Mexico faces partial recount in presidential election


Mexico’s electoral authorities have announced a recount of votes cast at more than half the polling stations in Sunday’s presidential election after finding inconsistencies.

Andres Manuel Lopez Obrador of the leftist PRD had demanded a total recount after initial results put him in second place.

He accused leading candidate Enrique Pena Nieto of breaking electoral rules.

Mr Pena Nieto of the PRI denied allegations his party had bought votes.

Preliminary results gave Mr Pena Nieto a lead of more than six percentage points over Mr Lopez Obrador.

Executive Secretary of the Federal Electoral Institute (IFE) Edmundo Jacobo said the recount was “an exercise in openness and transparency”.

He said votes cast at 78,012 of the 143,132 polling stations would be recounted.

Results at some two-thirds of polling stations will also be re-examined in the elections for the federal congress.

Fraud allegations

According to Mexico’s electoral law, votes should be recounted if any of the following apply:

there are inconsistencies in the final tally reports

the result shows a difference of one percentage point or less between the first and second-placed candidate

all the votes in one ballot box are cast in favour of the same candidate.

Mr Lopez Obrador had demanded a full recount citing evidence of widespread irregularities.

“Where these things happen, there needs to be a recount of the votes. It is not asking for a favour; it is asking for the law to be fulfilled,” he said on Tuesday.

He has said the process itself was neither fair nor clean, accusing Mr Pena Nieto’s Institutional Revolutionary party (PRI) of spending more than their allotted electoral budget and condemning biased media coverage.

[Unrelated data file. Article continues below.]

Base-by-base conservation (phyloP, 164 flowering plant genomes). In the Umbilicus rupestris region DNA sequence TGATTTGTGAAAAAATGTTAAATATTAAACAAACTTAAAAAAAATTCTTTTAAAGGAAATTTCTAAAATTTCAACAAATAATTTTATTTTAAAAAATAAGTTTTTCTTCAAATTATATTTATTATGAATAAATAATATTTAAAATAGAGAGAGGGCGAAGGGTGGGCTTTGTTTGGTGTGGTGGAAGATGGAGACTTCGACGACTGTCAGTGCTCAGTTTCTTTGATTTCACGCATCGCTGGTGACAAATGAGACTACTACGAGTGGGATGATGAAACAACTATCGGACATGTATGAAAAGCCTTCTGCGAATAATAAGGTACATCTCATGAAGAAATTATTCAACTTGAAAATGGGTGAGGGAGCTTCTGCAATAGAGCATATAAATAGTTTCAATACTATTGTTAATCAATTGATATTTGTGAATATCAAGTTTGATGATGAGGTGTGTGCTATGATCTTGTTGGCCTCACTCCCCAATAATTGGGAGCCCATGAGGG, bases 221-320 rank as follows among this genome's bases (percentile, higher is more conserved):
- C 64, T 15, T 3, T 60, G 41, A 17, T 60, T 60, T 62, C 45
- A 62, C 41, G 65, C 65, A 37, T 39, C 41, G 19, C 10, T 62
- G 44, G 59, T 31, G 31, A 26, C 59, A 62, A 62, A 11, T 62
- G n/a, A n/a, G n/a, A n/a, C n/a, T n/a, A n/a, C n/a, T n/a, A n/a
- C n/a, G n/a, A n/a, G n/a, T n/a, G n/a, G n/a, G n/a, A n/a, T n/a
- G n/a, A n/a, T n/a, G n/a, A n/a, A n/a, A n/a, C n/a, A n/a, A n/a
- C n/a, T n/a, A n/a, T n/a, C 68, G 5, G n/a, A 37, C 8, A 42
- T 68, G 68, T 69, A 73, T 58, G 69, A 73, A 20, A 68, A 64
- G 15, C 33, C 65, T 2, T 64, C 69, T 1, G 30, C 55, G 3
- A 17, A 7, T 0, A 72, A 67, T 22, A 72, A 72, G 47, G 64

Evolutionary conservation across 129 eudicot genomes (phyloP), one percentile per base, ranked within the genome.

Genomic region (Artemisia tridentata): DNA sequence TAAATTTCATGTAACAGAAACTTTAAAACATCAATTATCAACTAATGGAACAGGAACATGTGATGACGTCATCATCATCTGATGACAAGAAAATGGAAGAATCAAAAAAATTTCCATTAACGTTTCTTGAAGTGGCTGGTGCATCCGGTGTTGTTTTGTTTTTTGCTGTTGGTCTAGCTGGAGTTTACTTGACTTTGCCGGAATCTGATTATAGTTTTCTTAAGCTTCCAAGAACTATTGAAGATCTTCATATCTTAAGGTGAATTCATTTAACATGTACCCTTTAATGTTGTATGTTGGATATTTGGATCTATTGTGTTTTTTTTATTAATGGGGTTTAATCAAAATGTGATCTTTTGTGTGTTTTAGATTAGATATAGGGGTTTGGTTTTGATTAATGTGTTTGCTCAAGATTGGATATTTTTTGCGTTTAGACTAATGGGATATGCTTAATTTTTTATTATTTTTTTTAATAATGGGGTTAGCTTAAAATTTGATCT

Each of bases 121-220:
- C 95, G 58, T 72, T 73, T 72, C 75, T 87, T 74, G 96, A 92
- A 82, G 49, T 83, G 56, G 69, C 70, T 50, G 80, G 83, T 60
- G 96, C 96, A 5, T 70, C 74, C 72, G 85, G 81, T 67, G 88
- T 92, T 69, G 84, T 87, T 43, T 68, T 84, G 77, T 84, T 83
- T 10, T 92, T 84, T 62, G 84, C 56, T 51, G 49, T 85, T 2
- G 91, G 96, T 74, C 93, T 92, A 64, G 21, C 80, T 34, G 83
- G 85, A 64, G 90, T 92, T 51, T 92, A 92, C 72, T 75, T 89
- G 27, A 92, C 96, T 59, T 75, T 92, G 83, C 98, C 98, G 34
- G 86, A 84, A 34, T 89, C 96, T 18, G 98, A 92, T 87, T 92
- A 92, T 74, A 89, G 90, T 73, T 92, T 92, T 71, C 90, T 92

There have also been allegations of vote-buying, which Mr Pena Nieto denied.

He told the BBC’s Will Grant in Mexico City that he was “completely clear that the party acted within the law”.

Asked about videos showing voters claiming they received credit with a major supermarket chain in exchange for their votes, Mr Pena Nieto said they had been faked.

‘Sore loser’

He added that although vote-counting was still under way, there was no doubt the Mexican people had expressed their will, giving him a lead over his nearest rival of more than 3.2m votes.

Mr Pena Nieto said he was disappointed Mr Lopez Obrador had not recognised the result.

He said his rival had a long record of refusing to accept defeat.

After losing the 2006 presidential election by a narrow margin to Felipe Calderon, Mr Lopez Obrador launched street protests that lasted for several months.

Preliminary results put Mr Pena Nieto on 38.15% and Mr Lopez Obrador on 31.64%.

The BBC’s Will Grant in Mexico City says Mr Pena Nieto now faces an uncomfortable period.

Our correspondent says even though he continues to hold the lead, there is a long legal process to go before any candidate is officially confirmed as Mexico’s president-elect.

The final official results after the count and recount should be completed by next Sunday.

But the IFE has until 6 September to address complaints and formally announce a winner.